Wednesday, December 28, 2011


“Say to yourself at break of day, I shall meet with meddling, ungrateful, violent, treacherous, envious, and ungrateful men. All these vices have fallen to them because they have no knowledge of good and bad. But I, who have beheld the nature of the good, and seen that it is the right; and of the bad, and seen that it is the wrong; and of the wrongdoer himself, and seeing that his nature is akin to my own - not because he is of the same blood and seed, but because he shares with me in mind and a portion of the divine - I, then, can neither be harmed by any of these men, nor can I become angry with one who is akin to me, nor can I hate him, for we have come into being to work together, like feet, hands, or eyelids, or the two rows of teeth in our upper and lower jaws. To work against one another is therefore contrary to nature; and to be angry with another and turn away from him is surely to work against him.”

Marcus Aurelius, Meditations, 2.1

I expect that I will share more from Meditations as I found that it speaks to me. I do not agree with all of his philosophy, but I think that most of what he writes is still applicable today.

Meditations is organized into books and chapters. Each chapter is only a paragraph or two long. The first book is an acknowledgment to writers, teachers, friends and relatives of Aurelius and how they influenced him. This selection is then actually the opening words of his book.

Meditations, Marcus Aurelius, Wordsworth Classics of World Literature, 1997; translated by Robin Hard with Introduction and Notes by Christopher Gill. Marcus lived from 121 to 180 AD (CE).

Thursday, December 8, 2011

The educational value of creative disobedience

“The principle goal of education is to create men who are capable of doing new things, not simply of repeating what other generations have done – men who are creative, inventive and discoverers” –Jean Piaget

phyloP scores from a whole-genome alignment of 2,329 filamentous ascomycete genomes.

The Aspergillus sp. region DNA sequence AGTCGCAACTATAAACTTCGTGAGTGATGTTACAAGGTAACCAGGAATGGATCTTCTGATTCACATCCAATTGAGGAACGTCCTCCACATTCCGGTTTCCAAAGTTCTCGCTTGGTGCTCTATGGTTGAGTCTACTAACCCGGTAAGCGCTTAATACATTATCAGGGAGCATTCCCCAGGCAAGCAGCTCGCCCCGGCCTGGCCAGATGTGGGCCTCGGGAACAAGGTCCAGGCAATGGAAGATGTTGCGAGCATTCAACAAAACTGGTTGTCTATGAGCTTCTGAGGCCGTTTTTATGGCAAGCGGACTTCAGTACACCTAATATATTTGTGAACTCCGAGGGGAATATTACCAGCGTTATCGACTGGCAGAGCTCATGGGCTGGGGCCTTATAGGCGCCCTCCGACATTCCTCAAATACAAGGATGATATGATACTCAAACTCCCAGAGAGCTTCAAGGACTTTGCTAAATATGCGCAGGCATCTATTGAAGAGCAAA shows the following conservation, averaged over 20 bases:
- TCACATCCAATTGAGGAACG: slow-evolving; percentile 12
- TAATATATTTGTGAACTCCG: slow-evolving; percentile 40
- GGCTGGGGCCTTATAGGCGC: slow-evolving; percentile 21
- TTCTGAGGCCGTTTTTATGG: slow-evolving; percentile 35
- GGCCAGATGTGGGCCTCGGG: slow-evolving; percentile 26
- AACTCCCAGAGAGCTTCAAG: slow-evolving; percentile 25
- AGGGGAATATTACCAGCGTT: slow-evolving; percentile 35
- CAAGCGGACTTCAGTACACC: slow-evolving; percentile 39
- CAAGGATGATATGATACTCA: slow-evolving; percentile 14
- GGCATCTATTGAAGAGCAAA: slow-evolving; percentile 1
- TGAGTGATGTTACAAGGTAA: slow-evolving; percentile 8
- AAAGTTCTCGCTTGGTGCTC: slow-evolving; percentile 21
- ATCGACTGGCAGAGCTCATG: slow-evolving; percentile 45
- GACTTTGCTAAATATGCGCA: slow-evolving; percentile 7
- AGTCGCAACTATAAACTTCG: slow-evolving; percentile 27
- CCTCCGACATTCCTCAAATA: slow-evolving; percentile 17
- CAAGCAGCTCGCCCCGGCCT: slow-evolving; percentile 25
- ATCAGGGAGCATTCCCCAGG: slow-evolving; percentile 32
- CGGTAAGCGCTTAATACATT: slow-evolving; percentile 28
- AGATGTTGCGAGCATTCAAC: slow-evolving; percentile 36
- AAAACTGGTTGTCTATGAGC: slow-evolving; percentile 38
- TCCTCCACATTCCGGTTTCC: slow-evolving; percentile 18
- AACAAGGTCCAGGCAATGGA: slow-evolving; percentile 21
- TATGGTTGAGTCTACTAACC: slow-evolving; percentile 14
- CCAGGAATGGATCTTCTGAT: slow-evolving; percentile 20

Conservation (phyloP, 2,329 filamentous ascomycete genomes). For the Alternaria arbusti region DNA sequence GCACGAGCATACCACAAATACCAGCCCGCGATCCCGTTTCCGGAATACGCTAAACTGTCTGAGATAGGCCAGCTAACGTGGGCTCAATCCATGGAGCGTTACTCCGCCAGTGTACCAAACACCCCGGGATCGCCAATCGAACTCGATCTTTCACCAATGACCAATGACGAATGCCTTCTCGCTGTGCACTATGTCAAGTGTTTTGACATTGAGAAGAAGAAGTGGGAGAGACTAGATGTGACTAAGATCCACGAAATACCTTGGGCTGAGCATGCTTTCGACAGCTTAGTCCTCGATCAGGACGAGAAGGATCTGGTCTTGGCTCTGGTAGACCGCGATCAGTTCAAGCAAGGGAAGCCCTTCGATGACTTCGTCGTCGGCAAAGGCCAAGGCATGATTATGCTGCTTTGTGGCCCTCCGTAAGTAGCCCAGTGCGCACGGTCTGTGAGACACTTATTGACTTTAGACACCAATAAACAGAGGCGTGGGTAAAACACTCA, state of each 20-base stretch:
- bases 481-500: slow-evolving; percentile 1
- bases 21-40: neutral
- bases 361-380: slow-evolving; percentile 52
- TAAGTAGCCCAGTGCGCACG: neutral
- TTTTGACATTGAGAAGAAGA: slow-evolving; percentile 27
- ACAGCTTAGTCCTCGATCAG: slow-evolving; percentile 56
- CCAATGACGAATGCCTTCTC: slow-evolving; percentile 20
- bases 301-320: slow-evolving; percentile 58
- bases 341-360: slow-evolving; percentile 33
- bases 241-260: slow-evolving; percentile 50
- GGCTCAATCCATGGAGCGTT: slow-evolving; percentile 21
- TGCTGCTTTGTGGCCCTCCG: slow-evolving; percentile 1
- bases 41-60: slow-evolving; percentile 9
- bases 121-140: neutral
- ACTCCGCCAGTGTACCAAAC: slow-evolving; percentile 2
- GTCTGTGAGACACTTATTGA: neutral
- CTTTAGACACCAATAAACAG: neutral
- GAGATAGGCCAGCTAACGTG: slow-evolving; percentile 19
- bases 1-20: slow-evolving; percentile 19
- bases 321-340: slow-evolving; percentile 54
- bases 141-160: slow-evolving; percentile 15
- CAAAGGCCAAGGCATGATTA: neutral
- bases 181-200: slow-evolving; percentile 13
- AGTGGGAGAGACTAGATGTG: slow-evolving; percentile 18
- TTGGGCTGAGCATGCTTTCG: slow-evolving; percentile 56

Very interesting article and discussion:

It seems to me that if you are going to do work (of any kind including art), you need at least four things - information (data,knowledge,insight,foresight,etc), tools and the skills to use them, a value system, and thinking styles (abstract, analogical, analytic, concrete, digital, holistic, intuitive, linear, logical, non-rational, non-temporal, nonverbal, rational, spatial, symbolic,synthetic, temporal, verbal, etc) - together with a body capable of implementing the work. Digital storage is really good for data.

Education has a role to play in all of these areas including the body.

Implanted chips can provide humans a great service when they can restore or augment a loss of or weakened function - cochlear implants, pacemakers, defibrillators, insulin pumps, artificial limbs, etc.

Turning humans into cyborgs is not a future I would wish on humanity, especially since there are other viable alternatives.

I remember the work of Simon on creativity a number of years ago. he concluded that creativity required the crossing of a threshold of storage of information in the brain for the person to be creative. He called that threshold 50,000 chunks of information (or some such similar expression). With the present day Internet and the availability of mobile devices to access the Internet with its ever growing data base of information, and perhaps 1 billion other humans, all of the information required to be creative does not have to reside in one person's brain. However, we have an enormous amount of work to do the learn how to use this capability. One of the roles of education has got to be to figure out how to enable and facilitate the use of this tool to advance human progress.